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Messages - majorvices

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16
All Things Food / Re: Smokers: electric vs gas
« on: February 01, 2016, 11:00:00 AM »
Thanks, I will look into the akorn this summer maybe. I ended up getting a Masterbuilt gas smoker and I love it. Used it yesterday to smoke 2 chickens and a pork butt. I was worried about it draining gas but it barely used any over a 6 hour period. I'm extremely pleased with the results.

17
Yeast and Fermentation / Re: Ferment Beer 9 Times Faster
« on: January 31, 2016, 12:37:54 PM »
$10 says the beer is sh!t.

18
Ingredients / Re: Vitners Harvest Purees
« on: January 31, 2016, 09:28:34 AM »
Has anybody used their mango purée? It's the only reasonably priced mango purée that I can find. I'll deal with whole fruit, but I'd rather not lol.

I go to costco, buy the frozen mangos and make my own puree in a food processor. Cheap. Easy and tastes great.

Thanks, Keith... How many Mangos do you use in a batch. I was planning maybe 7.5lbs. I'm going to make a habanero/mango pale ale.

I used 4 pounds in a 5 gallon batch in secondary and it had plenty of mango flavor. Tasted great. First time I did it with a citra pale ale, right now I have 4 lbs aging in a 5 gallon carboy of tripel.

General rule has always been 1-2 pounds of fruit per gallon but I sometimes find that 1 pound per gallon can actually be too much depending on what you are going for. I prefer subtlety.

19
Kegging and Bottling / Re: Bulk lagering and bottle lagering
« on: January 31, 2016, 06:53:19 AM »
What style is is? Are you bottle conditioning? If bottle conditioning the yeast will get roused back into suspension during shipping and may give a different taste to the beer than you intend.

IMO most light lagers only need a couple of weeks lagering with the addition of a fining agent to drop the beer clear. This can be done in the primary fermentor if you want. Best to purge any secondary vessel with co2 if you plan on racking.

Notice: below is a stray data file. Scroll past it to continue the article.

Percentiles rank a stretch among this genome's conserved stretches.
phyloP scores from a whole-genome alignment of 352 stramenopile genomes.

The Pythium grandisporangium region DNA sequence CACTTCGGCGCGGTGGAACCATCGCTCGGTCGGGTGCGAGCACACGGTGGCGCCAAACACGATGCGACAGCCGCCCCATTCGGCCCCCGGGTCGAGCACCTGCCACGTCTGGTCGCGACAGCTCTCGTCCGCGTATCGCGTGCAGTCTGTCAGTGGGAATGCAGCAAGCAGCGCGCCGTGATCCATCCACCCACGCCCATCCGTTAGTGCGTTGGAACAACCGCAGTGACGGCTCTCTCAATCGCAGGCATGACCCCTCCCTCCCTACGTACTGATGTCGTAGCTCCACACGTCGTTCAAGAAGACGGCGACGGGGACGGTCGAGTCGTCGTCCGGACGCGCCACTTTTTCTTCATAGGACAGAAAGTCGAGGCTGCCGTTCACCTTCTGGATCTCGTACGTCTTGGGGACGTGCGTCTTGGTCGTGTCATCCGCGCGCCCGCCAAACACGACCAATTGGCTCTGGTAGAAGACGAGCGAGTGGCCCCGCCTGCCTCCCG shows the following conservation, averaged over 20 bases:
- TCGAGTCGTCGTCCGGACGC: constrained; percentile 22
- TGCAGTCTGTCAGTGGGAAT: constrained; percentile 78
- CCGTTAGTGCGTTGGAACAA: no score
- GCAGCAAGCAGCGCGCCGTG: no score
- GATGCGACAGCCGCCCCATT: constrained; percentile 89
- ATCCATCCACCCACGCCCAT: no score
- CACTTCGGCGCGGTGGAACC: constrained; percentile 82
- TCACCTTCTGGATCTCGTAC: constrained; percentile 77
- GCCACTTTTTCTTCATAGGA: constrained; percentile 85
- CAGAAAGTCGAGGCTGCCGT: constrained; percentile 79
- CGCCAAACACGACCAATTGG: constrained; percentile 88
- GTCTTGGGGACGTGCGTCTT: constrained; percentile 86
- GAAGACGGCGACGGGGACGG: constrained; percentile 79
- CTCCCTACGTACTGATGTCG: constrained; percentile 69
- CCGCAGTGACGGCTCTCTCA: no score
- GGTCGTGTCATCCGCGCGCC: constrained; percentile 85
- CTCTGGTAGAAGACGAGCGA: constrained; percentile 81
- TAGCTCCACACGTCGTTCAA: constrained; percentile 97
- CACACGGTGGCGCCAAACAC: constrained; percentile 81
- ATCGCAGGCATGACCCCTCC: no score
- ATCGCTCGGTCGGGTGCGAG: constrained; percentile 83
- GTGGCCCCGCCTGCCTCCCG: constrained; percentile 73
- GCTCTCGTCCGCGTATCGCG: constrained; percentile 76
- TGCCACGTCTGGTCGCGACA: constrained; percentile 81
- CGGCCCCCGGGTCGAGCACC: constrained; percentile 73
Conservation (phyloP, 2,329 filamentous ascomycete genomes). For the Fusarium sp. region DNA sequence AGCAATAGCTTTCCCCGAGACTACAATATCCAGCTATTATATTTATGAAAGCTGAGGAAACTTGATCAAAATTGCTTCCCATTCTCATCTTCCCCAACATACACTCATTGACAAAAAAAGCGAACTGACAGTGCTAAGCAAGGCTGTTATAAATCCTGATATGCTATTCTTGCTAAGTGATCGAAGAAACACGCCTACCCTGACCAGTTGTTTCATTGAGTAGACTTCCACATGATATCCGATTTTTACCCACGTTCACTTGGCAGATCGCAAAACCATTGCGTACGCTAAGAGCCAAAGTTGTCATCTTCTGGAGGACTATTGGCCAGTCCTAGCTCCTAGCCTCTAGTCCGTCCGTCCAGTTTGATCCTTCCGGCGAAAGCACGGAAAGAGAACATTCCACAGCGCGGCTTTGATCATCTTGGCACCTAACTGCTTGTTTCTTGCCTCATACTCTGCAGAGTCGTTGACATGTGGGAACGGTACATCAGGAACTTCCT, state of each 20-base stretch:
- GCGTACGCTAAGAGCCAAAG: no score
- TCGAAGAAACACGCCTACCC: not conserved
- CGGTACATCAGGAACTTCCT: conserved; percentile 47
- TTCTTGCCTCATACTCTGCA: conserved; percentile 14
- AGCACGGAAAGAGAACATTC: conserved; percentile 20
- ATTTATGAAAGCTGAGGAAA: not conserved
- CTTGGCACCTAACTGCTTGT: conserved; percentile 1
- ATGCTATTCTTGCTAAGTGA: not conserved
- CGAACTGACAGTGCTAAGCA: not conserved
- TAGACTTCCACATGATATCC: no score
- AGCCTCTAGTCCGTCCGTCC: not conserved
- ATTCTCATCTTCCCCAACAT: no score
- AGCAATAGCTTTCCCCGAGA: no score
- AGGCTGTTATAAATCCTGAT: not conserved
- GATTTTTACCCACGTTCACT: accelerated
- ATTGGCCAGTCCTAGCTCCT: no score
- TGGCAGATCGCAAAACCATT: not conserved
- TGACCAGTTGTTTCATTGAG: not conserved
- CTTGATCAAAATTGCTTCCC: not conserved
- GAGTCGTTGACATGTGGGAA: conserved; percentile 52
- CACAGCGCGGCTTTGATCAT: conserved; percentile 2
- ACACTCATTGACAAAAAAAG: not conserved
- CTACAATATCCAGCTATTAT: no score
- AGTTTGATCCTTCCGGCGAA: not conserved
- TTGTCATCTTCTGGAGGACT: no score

I will brew a Vienna lager with WLP833 or maybe Wyeast 2206, maybe i will also compete with a Munich Helles using WLP833. I do bottle conditioning and that is a really good point of the yeast rousing back during shipping. I can get Biofine Clear and bottle condition with new yeast, do you recommend lagering or just using a fining agent right away and bottle with new yeast?
ii

If you are bottle conditioning probably best to fine first, get the beer as clear as possible and then add a little back (rehydrated quarter of a packet of us-05) so that you have as little yeast in the bottle as possible.

20
Ingredients / Re: Vitners Harvest Purees
« on: January 31, 2016, 06:50:00 AM »
Has anybody used their mango purée? It's the only reasonably priced mango purée that I can find. I'll deal with whole fruit, but I'd rather not lol.

I go to costco, buy the frozen mangos and make my own puree in a food processor. Cheap. Easy and tastes great.

21
All Grain Brewing / Re: personal experience with old malt
« on: January 30, 2016, 06:48:35 AM »
I have personally left crushed grain in  a sealed bag for over a year and it made fine beer.

22
Beer Recipes / Re: Trappist Single recipe
« on: January 30, 2016, 06:42:42 AM »

It may just make a great beer but it won't be appropriate for the style.

I do not disagree.  I believe T-58 is a Saison yeast which is probably where I'll end up.  However, a wise brewer told me "I certainly only think that style guides should be used as a starting point, and in no way should they be a mold we craft all of our beer by."

Sorry I missed you yesterday. Next time I'll have the yeast ready and let someone know you are coming. I will be popping down there around 11 today if you want to try again.

23
Kegging and Bottling / Re: Bulk lagering and bottle lagering
« on: January 30, 2016, 06:40:49 AM »
What style is is? Are you bottle conditioning? If bottle conditioning the yeast will get roused back into suspension during shipping and may give a different taste to the beer than you intend.

IMO most light lagers only need a couple of weeks lagering with the addition of a fining agent to drop the beer clear. This can be done in the primary fermentor if you want. Best to purge any secondary vessel with co2 if you plan on racking.

24
General Homebrew Discussion / Re: Oxidation - Mitch Steele
« on: January 30, 2016, 04:00:02 AM »
How do you purge a piece of tubing? You put co2 in it, it's just going to be immediately mixed with air again. That's overkill. Unless you're doing a closed transfer from a keg to a keg, I don't know how you would 100% purge a piece of tubing that you're hooking up to a spigot.